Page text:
Education and Workforce: What’s New?

Education and Workforce: What’s New?

Education and Workforce: What’s New?

Old Year, New Year, New Decade. Same Story.

by Gary Kaplan

For readers of education and workforce journalism, the turn of the decade was neatly bracketed by two articles that summed up the year’s main themes: low student performance and labor shortage. First was a New York Times piece on December 28 headed “Year in Education: Stalled Test Scores…” Under the sub-head “Stagnant Student Performance and Widening Achievement Gaps” it reminded us that the latest National Assessment of Educational Progress (NAEP), our “gold standard” nationwide assessment, had found only one-third of fourth and eighth-graders proficient readers, while student achievement in both reading and math was flat over the past 10 years. That wasn’t all: the Program for International Student Assessment (PISA), an 80-country international test under the auspices of OECD, found that American 15-year-olds have been stagnant in reading and math for two decades. Both tests noted widening achievement gaps between low-performing and high-performing students. The article did not delve into the demographics of the gaps, but we know all too well how that maps.

The new year opened with a workforce alarm in the January 6 Boston Globe headed “A worker shortage for life sciences.” The latest of many distress signals emanating from every corner of the labor market, it drilled down into the workforce development pipeline with a startling complaint from a quintessentially skill-intensive industry:

“At the associate degree and high school graduate level, job demand has grown by 140 percent with virtually no increase in supply.”

If it was surprising to learn that life sciences has any sub-PhD jobs, it was doubly puzzling that the industry should be seeing no increase in labor supply. A glance at population statistics quickly solved that puzzle.

Massachusetts is not a high-growth state. In the go-go years since the 2010 census we have added about 43,000 residents annually, a crowd that would occupy less than two-thirds of Gillette Stadium. High school graduation statistics are correspondingly modest: our graduating class has grown an average 358 more students per year over this decade. The 65,600 who graduated in 2018 would have been barely enough to fill the new jobs created that year—if they all went directly to work.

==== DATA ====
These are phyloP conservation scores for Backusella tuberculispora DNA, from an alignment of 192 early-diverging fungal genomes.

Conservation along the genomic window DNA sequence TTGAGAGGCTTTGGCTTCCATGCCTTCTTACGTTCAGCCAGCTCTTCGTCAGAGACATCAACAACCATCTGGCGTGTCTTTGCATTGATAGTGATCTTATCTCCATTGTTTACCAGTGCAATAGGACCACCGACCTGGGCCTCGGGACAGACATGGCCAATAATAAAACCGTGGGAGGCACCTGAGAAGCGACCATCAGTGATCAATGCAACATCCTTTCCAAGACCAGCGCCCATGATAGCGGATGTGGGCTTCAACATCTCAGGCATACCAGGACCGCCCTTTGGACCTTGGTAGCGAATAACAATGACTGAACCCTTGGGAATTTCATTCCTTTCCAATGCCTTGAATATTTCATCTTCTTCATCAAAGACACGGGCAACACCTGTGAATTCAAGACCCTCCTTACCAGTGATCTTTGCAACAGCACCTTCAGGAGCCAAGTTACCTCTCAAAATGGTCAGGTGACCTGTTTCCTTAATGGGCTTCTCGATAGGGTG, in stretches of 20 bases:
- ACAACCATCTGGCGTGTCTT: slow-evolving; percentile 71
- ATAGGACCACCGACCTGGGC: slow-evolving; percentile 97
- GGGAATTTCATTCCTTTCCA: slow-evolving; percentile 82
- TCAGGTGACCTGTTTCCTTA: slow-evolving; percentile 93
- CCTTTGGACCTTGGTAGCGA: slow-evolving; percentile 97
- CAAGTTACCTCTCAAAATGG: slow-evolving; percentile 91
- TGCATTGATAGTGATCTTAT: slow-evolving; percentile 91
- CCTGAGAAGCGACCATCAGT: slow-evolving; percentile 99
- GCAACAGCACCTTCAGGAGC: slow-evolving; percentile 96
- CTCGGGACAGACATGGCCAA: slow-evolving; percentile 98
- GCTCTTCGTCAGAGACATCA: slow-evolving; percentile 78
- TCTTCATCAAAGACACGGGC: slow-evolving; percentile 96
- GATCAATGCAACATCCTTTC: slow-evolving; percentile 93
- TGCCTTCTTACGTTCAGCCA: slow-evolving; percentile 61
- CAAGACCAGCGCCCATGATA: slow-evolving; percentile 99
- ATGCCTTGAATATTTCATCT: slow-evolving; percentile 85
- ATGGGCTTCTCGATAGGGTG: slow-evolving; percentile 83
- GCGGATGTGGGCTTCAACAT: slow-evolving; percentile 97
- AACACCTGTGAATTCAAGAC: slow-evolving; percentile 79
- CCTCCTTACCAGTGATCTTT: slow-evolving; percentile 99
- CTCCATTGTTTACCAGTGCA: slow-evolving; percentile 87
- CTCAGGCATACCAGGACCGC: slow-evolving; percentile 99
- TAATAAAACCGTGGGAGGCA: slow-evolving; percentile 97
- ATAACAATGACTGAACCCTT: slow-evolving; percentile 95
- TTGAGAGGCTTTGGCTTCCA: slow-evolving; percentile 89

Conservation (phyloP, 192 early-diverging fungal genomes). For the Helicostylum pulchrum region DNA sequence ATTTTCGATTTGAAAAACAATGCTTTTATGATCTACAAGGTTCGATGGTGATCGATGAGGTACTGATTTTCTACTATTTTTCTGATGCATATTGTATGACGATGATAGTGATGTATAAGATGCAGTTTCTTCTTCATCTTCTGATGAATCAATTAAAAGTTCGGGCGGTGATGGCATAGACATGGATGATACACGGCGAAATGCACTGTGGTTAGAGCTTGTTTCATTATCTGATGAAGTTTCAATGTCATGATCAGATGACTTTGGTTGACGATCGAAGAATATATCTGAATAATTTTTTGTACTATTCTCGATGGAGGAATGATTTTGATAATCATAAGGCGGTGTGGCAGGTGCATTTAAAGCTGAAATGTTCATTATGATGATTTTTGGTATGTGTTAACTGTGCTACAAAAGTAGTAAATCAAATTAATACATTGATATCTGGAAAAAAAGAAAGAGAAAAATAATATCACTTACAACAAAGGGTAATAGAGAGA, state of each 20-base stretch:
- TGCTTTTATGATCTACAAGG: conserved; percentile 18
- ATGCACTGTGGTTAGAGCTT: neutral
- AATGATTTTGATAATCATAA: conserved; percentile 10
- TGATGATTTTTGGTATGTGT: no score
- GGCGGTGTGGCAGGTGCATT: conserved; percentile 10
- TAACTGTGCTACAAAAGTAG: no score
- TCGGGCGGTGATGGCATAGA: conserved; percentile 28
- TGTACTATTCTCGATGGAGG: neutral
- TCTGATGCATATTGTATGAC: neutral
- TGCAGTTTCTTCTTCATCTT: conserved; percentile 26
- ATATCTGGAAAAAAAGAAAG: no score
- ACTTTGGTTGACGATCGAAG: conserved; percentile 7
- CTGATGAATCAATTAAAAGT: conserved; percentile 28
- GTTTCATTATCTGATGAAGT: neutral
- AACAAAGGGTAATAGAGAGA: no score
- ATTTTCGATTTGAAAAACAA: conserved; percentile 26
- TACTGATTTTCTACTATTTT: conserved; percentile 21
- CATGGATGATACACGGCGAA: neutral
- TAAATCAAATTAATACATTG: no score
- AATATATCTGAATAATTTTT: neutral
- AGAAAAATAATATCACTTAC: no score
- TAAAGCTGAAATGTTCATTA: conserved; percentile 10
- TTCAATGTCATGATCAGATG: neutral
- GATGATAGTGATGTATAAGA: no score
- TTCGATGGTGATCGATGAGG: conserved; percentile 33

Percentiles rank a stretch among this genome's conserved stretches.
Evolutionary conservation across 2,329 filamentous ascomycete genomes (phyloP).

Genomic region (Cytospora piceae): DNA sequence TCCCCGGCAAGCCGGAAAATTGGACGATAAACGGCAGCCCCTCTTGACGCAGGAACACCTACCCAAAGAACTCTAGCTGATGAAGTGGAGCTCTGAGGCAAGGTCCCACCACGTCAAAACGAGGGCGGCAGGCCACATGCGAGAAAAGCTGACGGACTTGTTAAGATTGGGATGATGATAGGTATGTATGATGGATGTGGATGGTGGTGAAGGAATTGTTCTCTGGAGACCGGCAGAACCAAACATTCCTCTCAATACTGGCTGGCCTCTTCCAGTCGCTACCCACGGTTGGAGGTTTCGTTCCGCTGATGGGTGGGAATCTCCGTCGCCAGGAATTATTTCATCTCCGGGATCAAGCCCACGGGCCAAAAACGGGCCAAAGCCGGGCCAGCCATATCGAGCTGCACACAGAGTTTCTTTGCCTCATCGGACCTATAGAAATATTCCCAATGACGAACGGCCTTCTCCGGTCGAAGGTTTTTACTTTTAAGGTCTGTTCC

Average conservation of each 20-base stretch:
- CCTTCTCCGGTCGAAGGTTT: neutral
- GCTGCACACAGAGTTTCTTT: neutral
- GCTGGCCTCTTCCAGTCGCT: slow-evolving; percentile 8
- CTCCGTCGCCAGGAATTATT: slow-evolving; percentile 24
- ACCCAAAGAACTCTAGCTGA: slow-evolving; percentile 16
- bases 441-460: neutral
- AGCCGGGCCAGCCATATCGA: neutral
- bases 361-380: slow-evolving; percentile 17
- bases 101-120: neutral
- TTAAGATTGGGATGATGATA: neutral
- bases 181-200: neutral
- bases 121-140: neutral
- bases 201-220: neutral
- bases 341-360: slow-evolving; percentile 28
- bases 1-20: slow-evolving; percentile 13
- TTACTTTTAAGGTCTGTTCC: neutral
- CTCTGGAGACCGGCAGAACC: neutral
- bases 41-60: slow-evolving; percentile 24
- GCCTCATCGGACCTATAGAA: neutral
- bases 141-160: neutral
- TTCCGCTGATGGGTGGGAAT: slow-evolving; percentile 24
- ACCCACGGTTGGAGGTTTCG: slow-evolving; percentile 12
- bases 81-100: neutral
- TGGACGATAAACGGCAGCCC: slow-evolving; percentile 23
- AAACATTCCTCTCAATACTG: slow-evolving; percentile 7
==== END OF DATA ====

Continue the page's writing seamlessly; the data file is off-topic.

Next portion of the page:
But high school graduation is not the complete workforce development story. In this economy, post-secondary education is the gateway to skilled employment. Here is where the complaint “no increase in supply” comes into sharper focus. The percent of high school graduates statewide going on to post-secondary education slipped from a high of 76.6% in 2013 to 72.3% in 2018 (latest data). That is the same percentage as in 2009. The gross number of college enrollees in 2018—49,092 —was down 2000 from the prior year and the same as in 2012.

We cannot support growing demand for skilled workers in the life sciences and other dynamic industries if we are not sending any more young people on to post-secondary education and training than we were in 2012. The documented lack of progress on national and international skill assessments shows that we are not building the foundational reading and math skills in K-12 needed to prepare for training in the higher-level skills our leading industries need.

Here in Massachusetts, our most relevant quality check on the skills of our workforce-in-training is the Massachusetts Comprehensive Assessment System which starts in third grade and takes its final reading in 10th grade. What MCAS tells us is disquieting. There was no progress statewide on 10th grade MCAS scores in English and math from 2013 to 2018. Scores on the new MCAS 2.0, introduced in 10th grade last spring, are not comparable to the old test because of a new scoring system, but this new MCAS has been in place in the lower grades for three years. What’s the result? In 8th grade, a net gain of 2 points in English and a loss of 1 point in math. In 7th grade, a loss of 2 points in English and a gain of 1 point in math. (“Scores” are the percent of students reaching the top two of four performance levels.) Over three years of MCAS 2.0, no net gain at the threshold of high school. Test scores measure skills. Stagnant scores are not what dynamic, skill-hungry industries want to see.

And the achievement gaps that have bedeviled education and workforce watchers since the advent of standards-based data twenty years ago have not narrowed. On the contrary, the gaps between wealthy suburban school districts and poor urban districts almost doubled under the new 10th grade test. Considering the lopsided population distribution between suburbs and cities, we can expect to hear louder cries of “no increase in supply” from many industry sectors in the coming years.

Our economic future depends on a skilled workforce. K-12 public education, where 90% of our young people are groomed for the future, is our workforce development pipeline. Late-game strategies like early college, customized technical training and industry apprenticeships can help put the finishing touches on an emerging workforce, but only if the foundation of basic language and math skills is firmly in place. We need to start filling the K-12 pipeline at the bottom and keep it at capacity throughout its run. With negligible growth in total supply, we can’t afford any leaks if we want that pipeline to deliver the gusher of talent our thirsty economy needs.


Gary Kaplan is the executive director of JFYNetWorks.

Other posts authored by Gary Kaplan can be found here.

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